Community Action Works
Community Action Works

Community Action Works Executive Director Sylvia Broude wins $50,000 public service award

Non-profit led efforts to halt pipeline expansions and make Massachusetts coal-free

Sylvia Broude is the 2018 recipient of the Frank Hatch “Sparkplug” Award for Enlightened Public Service, the highest award granted by the John Merck Fund.

Broude is a Boston resident and is the Executive Director of Community Action Works, a public health and environmental non-profit that for over 30 years has operated as the 9-1-1 of the environmental movement, organizing side by side with communities to tackle local environmental threats and develop new leaders for the environmental and social change movements.

John Merck Fund Chair Whitney Hatch said, “Under Sylvia’s direction, the Community Action Works has been instrumental in helping local communities and residents become active leaders in closing down the remaining coal-fired power plants in New England and in fighting to stop a major buildout of natural gas in the region.”

Community Action Works was inspired into being by mothers of Woburn, Massachusetts, who took action in the mid-1980s to protect the health of their children when the chemical company W.R. Grace contaminated their drinking water. The Woburn leukemia cluster eventually claimed the lives of 14 children. In 1987, a group of public health and environmental advocates created the Massachusetts Campaign to Clean Up Hazardous Waste—now known as Community Action Works—to help residents who faced their own Woburn-like situations. Since those early days, Community Action Works has expanded into every New England state, has organized with more than 1,000 neighborhood groups, and directly trained more than 20,000 frontline activists in the skills needed to address local environmental threats.

Today, Community Action Works trains activists who are fighting dirty energy in their own communities to become clean energy champions for their states, and works to ensure that the communities hardest hit by pollution have a seat at the table to advocate for clean energy and climate justice.

Mr. Hatch noted, “Community Action Works does not aspire to be the leaders in the room. They work behind the scenes to make sure that those most affected by dirty fuels become leaders in promoting a better future for their communities. The goal is not to win one small battle in a single place, but to build lasting capacity in communities throughout the region. Community Action Works is steadfast in promoting its organizing model while remaining nimble in applying that model to an ever-changing landscape.”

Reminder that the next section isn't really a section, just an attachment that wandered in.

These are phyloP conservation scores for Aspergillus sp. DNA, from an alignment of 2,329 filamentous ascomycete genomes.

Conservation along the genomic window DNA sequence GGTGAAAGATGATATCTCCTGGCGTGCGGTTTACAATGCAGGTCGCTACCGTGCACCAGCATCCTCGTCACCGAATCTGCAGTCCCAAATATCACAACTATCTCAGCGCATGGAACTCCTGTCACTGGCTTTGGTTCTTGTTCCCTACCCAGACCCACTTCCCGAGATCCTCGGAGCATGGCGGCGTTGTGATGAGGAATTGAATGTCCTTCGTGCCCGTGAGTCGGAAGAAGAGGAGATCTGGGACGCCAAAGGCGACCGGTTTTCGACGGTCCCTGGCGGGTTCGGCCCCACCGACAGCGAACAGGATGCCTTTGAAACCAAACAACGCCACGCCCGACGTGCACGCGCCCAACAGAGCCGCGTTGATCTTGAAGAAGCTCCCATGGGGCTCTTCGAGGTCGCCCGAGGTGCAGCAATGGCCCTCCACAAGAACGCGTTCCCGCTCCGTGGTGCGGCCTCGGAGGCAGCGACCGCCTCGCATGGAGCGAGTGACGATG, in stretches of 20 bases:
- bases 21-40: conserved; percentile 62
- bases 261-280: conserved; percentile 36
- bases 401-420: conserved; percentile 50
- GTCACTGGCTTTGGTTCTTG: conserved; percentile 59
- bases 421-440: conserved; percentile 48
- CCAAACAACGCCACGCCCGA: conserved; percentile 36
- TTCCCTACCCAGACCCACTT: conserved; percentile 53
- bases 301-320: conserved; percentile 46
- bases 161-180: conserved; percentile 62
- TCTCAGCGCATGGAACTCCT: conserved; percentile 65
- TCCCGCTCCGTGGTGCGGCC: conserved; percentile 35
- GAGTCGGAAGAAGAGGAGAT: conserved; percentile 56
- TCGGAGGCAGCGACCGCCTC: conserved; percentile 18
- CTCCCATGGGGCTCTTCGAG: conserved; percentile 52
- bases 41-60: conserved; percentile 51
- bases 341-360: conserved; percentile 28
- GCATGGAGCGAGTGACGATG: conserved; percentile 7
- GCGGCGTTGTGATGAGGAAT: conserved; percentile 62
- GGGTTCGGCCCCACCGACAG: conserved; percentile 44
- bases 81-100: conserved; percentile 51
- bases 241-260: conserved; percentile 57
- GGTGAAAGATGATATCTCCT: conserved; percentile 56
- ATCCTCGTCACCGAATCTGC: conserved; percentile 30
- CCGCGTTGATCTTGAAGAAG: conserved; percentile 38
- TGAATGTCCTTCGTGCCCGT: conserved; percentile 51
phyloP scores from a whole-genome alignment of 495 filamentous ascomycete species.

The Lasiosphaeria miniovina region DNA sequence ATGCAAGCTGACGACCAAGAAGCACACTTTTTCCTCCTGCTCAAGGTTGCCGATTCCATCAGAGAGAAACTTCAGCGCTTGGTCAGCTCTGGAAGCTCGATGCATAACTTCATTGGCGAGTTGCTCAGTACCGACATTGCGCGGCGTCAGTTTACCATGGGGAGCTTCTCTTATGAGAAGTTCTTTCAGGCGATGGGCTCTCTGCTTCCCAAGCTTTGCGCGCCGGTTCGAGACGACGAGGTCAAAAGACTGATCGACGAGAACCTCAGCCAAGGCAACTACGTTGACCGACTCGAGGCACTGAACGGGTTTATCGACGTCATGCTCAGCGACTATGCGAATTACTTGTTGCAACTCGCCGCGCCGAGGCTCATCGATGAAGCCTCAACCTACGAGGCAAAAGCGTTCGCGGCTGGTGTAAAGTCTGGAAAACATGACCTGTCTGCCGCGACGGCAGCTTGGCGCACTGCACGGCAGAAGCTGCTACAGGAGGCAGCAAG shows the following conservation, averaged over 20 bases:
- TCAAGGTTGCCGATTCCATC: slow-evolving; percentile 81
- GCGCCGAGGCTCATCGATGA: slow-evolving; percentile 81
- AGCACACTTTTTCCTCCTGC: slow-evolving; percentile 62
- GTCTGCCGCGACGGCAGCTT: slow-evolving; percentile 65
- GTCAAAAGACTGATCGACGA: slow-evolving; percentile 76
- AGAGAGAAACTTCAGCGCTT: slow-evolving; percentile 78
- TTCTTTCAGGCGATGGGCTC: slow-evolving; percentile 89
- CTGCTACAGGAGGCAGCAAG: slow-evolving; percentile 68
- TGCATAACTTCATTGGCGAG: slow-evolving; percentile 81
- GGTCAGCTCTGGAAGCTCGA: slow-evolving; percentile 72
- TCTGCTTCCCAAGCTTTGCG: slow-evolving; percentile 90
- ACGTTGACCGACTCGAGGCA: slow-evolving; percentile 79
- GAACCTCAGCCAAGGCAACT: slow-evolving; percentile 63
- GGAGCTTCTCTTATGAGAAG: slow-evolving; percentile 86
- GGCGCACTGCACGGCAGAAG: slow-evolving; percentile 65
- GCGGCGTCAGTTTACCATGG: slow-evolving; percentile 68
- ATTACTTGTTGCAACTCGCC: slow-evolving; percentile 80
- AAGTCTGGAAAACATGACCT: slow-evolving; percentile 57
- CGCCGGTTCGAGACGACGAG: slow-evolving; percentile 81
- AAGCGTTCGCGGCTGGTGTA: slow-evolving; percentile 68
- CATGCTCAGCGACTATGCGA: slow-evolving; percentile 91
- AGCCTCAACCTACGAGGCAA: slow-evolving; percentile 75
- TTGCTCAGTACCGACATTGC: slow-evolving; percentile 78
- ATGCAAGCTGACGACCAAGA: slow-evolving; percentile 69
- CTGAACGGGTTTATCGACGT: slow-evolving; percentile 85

The Frank Hatch Sparkplug Award recognizes outstanding leaders who have embodied extraordinary creativity, dedication and foresight in their work. The award honors the late Frank Hatch, who was chair of the John Merck Fund from 1987 to 2006.

Broude began her career at Community Action Works in 2006 as a Community Organizer in Massachusetts and Connecticut. Her work as an organizer brought her into neighbors’ living rooms, church basements, and library meeting rooms to train local residents facing serious environmental threats in the skills they need to stop pollution and win lasting change for public health and the environment. Broude has worked on nearly 100 campaigns, all while training local activists on the skills they need to become long-term leaders for change.

Broude said, “I couldn’t be more thankful for the lifetime of critical support The John Merck Fund has provided to Community Action Works, first under the leadership of Frank Hatch and now, in his legacy. From our early days working alongside community members to address to drinking water pollution in Woburn to our expansion into each New England state, The John Merck Fund has been there with us as partners and investors in our vision of clean air, clean water, healthy, just and vibrant communities, and a stronger people-powered environmental movement.”

In recent years under Broude’s leadership, Community Action Works has supported grassroots community efforts to halt fracked gas pipelines, win retirement of Massachusetts’ last remaining coal-fired power plants in Somerset and Holyoke, and clean up emerging drinking water threats. In Boston and statewide, the organization has also built momentum for expanded recycling and zero waste initiatives.

Mr. Hatch added, “Sylvia has brought her considerable energy, enthusiasm, and a deep intelligence to shepherding Community Action Works as it has grown into a sophisticated, dynamic and effective organization.”

The John Merck Fund, a longtime funder of Community Action Works, created the Frank Hatch Sparkplug award in 2006 to honor its longtime former chairman, Frank Hatch. Whitney Hatch is Frank Hatch’s son.

As Community Action Works moves into its fourth decade, the need for local residents to lead on environmental issues in their neighborhoods is as great as ever. The organization continues to work with neighbors who are standing up to multi-billion dollar polluters and some of the biggest fossil fuel companies in the country. As Community Action Works pivots activists from single-issue local fights to visionary statewide and national campaigns for long-term change, the impact of so many activists is felt across the Northeast and beyond.

For more information, contact: Ruthy Rickenbacker, 617-747-4362.

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